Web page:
One statistic alone defines the Packers’ running game over the last few seasons: The team hasn’t had a 100-yard rusher since Week 5 of the 2010 campaign. Last season saw the Packers open with Cedric Benson in the backfield, turn to Alex Green when Benson went down, and finish the year with the unheralded DuJuan Harris as the team’s top back. Opposing defenses were rarely afraid of the run, and the team’s dynamic passing attack struggled at times as a result. In an effort to address the position, the Packers spent a second-round pick on Eddie Lacy and a fourth-rounder on Johnathan Franklin. Green is also finally 100 percent recovered from a late 2011 knee surgery, while Harris should be ready for training camp after an offseason procedure to remove a cyst from his lung. James Starks is also on hand. The five options all possess different skill sets, but assuming Lacy makes it through camp healthy, expect him to lead the backfield come Week 1.
WHICH RECEIVER BECOMES Aaron Rodgers’ NEW FAVORITE TARGET?
With former top dog Greg Jennings in Minnesota, Rodgers will be looking for a new No. 1 receiver in 2013. There should be no shortage of candidates. James Jones caught 64 balls and led the league with 14 touchdown receptions a year ago. Before being limited by injuries a season ago, Jordy Nelson racked up 15 touchdowns of his own in 2011. Meanwhile, TE Jermichael Finley had a disappointing 2012 as a whole, but he played better down the stretch and will also factor into the mix. While each player mentioned is talented in his own right, the player who should become the Packers’ top receiver is Randall Cobb, who burst onto the scene a season ago. The dynamic Cobb is in line to be even more involved in 2013, fueled by his athleticism and versatility.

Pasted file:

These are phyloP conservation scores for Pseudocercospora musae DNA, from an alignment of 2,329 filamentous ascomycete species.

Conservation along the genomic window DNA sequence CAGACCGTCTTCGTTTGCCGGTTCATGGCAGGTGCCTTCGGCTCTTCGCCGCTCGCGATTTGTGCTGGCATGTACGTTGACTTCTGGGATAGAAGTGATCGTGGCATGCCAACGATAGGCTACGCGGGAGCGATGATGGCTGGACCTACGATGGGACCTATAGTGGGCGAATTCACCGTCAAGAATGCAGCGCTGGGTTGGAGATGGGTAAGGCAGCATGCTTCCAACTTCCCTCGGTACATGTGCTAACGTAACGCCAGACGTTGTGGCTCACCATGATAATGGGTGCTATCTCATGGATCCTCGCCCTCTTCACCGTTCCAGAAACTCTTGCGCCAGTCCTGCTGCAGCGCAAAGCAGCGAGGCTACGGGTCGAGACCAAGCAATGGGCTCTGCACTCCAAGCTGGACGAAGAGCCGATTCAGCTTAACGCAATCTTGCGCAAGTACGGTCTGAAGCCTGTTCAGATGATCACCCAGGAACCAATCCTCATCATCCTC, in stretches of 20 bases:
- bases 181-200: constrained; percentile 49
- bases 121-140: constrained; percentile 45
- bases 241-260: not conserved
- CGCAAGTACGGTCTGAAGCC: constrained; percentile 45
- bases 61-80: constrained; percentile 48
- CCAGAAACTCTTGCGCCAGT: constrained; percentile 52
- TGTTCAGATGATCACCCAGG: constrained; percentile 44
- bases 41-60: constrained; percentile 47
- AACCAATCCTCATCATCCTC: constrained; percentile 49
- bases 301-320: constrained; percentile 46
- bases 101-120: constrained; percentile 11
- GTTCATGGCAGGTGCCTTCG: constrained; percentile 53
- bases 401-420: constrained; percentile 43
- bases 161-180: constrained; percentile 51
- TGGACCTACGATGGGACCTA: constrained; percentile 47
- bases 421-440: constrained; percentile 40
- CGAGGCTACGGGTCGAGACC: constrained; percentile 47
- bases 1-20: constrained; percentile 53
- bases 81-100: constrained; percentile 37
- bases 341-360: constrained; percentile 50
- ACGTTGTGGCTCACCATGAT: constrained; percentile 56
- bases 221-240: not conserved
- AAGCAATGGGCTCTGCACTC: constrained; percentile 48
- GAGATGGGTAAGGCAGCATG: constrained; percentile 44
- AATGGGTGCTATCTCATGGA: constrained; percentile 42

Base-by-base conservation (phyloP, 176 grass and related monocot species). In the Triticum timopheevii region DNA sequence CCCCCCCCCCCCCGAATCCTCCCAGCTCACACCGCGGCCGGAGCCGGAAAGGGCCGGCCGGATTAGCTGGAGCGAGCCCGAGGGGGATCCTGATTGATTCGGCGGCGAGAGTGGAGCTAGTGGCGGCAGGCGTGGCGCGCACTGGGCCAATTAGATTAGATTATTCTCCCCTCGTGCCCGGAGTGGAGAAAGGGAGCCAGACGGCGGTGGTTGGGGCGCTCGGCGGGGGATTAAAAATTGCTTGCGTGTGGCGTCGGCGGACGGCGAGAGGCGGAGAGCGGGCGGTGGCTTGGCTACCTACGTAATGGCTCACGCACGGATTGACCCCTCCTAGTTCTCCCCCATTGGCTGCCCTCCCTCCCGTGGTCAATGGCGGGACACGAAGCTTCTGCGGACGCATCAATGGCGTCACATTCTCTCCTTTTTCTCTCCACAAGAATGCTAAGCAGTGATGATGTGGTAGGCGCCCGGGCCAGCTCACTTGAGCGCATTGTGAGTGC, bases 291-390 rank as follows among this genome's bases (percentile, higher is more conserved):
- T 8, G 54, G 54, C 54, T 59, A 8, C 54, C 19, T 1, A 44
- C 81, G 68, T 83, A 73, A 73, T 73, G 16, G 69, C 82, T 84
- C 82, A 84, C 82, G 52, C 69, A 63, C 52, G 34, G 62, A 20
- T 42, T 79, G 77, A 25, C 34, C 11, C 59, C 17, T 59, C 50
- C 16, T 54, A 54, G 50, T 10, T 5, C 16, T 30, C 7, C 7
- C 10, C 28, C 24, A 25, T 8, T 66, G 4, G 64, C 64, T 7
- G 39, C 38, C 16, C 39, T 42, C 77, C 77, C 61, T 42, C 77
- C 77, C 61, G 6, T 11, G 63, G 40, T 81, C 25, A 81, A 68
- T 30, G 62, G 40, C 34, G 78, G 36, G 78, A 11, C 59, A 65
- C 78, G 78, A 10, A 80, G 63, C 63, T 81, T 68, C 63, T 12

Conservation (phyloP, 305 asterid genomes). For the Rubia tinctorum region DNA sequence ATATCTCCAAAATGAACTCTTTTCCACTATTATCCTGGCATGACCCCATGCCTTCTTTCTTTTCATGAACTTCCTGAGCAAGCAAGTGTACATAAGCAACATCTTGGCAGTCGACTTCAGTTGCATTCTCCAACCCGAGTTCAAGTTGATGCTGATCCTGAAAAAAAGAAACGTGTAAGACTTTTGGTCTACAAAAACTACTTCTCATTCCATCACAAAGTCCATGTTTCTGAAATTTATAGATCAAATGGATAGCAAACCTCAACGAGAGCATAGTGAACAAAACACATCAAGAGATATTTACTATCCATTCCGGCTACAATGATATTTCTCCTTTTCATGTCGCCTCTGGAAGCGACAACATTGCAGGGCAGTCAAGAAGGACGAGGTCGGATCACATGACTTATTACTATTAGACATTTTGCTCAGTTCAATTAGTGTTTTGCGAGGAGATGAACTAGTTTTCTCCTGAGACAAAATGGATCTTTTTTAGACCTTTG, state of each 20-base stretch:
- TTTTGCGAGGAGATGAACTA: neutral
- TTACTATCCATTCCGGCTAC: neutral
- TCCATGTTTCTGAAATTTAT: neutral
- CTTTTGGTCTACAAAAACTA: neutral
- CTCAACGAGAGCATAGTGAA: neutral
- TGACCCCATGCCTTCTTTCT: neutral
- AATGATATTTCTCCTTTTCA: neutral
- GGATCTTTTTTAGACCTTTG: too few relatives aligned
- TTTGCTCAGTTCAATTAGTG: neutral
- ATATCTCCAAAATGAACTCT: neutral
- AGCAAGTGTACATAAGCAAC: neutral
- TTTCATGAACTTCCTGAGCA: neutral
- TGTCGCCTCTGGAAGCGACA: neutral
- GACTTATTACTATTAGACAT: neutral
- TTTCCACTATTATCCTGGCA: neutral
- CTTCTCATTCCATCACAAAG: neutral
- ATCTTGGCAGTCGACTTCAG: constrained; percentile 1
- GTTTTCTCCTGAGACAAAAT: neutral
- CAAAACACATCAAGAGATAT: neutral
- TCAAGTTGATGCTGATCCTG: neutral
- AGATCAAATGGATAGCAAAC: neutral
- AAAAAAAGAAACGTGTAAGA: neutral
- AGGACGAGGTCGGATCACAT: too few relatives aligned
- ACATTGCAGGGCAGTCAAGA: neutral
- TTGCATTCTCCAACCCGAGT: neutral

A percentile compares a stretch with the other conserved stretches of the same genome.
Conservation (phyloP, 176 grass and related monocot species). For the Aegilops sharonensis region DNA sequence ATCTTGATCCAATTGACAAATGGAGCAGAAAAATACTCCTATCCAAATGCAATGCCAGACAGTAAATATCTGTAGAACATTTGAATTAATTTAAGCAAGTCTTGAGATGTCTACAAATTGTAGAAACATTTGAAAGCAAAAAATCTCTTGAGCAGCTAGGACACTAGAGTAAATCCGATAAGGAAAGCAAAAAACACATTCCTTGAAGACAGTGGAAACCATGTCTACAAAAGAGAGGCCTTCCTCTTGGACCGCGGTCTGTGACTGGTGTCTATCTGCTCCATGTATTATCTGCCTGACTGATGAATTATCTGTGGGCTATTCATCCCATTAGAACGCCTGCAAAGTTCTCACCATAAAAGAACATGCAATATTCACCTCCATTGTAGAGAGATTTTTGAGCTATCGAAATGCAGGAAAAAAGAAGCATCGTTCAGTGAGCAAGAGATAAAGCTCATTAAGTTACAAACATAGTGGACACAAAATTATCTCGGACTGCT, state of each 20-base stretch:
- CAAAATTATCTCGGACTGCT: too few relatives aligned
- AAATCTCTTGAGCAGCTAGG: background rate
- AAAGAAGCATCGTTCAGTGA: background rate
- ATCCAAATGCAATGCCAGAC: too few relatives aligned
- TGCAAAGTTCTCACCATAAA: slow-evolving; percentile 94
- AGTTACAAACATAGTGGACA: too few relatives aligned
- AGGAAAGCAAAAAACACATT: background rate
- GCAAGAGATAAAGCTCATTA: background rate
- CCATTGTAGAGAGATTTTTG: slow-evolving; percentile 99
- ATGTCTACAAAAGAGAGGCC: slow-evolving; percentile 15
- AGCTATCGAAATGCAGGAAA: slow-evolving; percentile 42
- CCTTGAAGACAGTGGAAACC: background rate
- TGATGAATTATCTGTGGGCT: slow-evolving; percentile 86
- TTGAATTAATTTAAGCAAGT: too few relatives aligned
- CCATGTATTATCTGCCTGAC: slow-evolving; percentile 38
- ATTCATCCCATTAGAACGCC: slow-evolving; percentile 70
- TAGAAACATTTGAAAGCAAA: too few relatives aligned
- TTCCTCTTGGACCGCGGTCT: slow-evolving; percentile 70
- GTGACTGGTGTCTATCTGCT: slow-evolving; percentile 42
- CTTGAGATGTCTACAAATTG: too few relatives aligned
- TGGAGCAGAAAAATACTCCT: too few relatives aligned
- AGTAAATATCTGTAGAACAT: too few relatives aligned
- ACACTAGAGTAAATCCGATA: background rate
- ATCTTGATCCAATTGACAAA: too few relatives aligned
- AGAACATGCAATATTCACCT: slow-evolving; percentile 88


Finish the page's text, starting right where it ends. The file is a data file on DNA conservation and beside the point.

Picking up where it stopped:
WILL THE DEFENSE BE BETTER IN 2013?
The Green Bay defense finished 11th in both points and yards allowed a season ago, and even finished second in the league in sacks. However, the Packers struggled to stop the run, and were ultimately exposed in late-season losses to the Vikings and 49ers. There won’t be many new faces on the defense in 2013, but a big addition comes in the form of first-round DE Datone Jones. The unit will be looking to fill a leadership void with S Charles Woodson no longer on the roster, but LB Clay Matthews, who signed a hefty contract extension this offseason, should be up to the task. Health will be key for the defense, especially Matthews, but the 2013 unit figures to be more stout against the run, and should more closely resemble the stingy 2010 squad than last year’s version did.
Rising: Despite seeing a jump in production last season, the sky’s still the limit for Randall Cobb. With Greg Jennings gone, he should notch his first career 1,000-yard campaign.
Declining: DuJuan Harris was a pleasant surprise late last season, but with two talented rookies and a healthy Alex Green battling him for carries, he might find his opportunities hard to come by.
Sleeper: Injury risks abound in the backfield and Johnathan Franklin is coming off a productive collegiate season in which he ran for 6.1 YPC. He could be a fantasy factor if he finds himself atop the depth chart.
Supersleeper: If any of the team’s top three wideouts were to miss action, Jarrett Boykin would likely be next in line on the depth chart.
Morgan Burnett - S
Enters 2013 as the top fantasy option among defensive backs.
Clay Matthews - LB
Will be among the league leaders in sacks if healthy.
Casey Hayward- CB
Should see more snaps after picking off six passes as a rookie.
RotoWire Rank: 16